6. Hold hands with someone often - Hugs are great but they are more impermanent than holding hands. Our students reach for our hands all the time - for support, for help, for comfort and just for fun. I held hands at one time or another with all five of the kids who went to LA and sadly, I never held hands with any of the five typical kids who were in our dance piece. I plan to hold hands with them the next time I see them! Holding hands makes you feel connected to another person and it puts a spring in your step to know someone you care about is connected to you.
|Hugs and hand-holding are the best|
7. Support others when they are down - It's easy to look the other way when someone is hurting. It's simpler to not get involved when someone is having a problem. My students don't take the easy way out. If someone is upset, or angry, or sad my students ask, "What's wrong?" And they listen to your answer. They offer simple condolences, like, "It will be okay," or "I love you" and more often than not, that's all a person needs to hear when they are feeling bad. Nothing can make us feel better than helping someone else - no matter what bad things are going in your own life, supporting someone else usually puts your own problems into perspective.
8. Accept compliments and believe them - We told all 10 dancers that they were stars, they rocked it out, they brought down the house, they are magnificent dancers. Do you know who believed us? The five kids with special needs. Four of the five typical dancers deflected compliments, said, "Thank you, but I messed up," or "Thank you but I'm not as great as those other dancers" or some similar remark. Why are we programmed to ignore compliments? Because we don't want to get big-headed and egotistic? My students don't have one ounce of ego in them but they believe people who give them compliments. They believe they are beautiful, they believe they are stars, they believe they have done their best every time they dance. They don't bog themselves down with self-doubt or envy or jealousy - they love themselves, just the way we all should love ourselves. Peyton was the only typical dancer who didn't deflect my compliment - when I said to him, "You know that was your personal best...you've never danced that fantastic in your life," he answered with a grin, "I felt it." Good for Peyton that he recognized he was great Saturday night...he's great all the time in my book!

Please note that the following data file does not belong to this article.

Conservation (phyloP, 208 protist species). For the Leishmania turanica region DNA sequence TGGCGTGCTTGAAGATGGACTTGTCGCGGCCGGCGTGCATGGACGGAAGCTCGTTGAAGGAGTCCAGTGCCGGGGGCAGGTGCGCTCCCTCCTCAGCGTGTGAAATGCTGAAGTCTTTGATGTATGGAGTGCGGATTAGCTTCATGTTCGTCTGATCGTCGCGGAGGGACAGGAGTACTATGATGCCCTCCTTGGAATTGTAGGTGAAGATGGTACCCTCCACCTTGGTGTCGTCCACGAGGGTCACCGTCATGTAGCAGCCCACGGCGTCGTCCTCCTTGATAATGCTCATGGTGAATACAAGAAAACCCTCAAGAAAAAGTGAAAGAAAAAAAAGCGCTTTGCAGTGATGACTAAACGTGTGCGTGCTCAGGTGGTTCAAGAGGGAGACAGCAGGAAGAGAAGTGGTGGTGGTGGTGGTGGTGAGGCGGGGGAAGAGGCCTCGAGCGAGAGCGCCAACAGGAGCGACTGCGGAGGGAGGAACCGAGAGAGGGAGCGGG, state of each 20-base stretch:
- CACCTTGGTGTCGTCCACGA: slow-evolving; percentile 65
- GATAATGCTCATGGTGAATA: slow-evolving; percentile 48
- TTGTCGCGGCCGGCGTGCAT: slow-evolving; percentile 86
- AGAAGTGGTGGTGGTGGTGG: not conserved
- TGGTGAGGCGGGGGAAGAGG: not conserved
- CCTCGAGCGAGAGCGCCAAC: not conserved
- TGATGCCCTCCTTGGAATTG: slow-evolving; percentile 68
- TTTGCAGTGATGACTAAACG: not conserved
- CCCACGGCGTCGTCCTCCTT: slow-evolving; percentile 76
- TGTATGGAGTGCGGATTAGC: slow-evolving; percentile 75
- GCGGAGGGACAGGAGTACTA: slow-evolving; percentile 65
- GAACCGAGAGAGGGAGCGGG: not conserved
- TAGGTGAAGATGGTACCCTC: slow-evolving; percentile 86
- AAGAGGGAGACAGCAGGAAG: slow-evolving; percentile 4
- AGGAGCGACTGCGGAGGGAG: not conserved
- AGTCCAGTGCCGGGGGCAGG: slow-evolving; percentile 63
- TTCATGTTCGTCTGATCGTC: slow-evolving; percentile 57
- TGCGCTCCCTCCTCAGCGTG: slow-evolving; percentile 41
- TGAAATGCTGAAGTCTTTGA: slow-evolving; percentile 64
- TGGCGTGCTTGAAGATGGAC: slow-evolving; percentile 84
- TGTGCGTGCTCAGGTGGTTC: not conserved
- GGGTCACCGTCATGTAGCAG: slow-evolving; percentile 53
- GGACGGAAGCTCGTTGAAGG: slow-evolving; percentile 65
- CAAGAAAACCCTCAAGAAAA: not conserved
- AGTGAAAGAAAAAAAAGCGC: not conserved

9. Believe in yourself - Would you have enough courage and belief in yourself to try to dance if you couldn't walk? I know I wouldn't. But I have students who do - kids who cannot walk but who believe in themselves enough to enroll in a dance class.
|Elianna in spring recital|
10. If you love someone, tell them often - Anna G, Anna C and Katie told me they loved me at least ten times every day. Connor and Carolyn may not have said, "I love you," but they held my hand, hugged me, sat by me, smiled at me and thanked me constantly. I know those five kids love me because they tell me often. I tell my kids and my husband that I love them every day but even if I said it 50 times a day, it wouldn't be enough.
The more time I spend with people who have special needs, the more I see that Alan's right...they are the way God intended us all to be and we are the ones who are "different."
I'd love to hear from you about what you've learned from people with special needs! Please leave a comment on this blog and let's start a dialogue!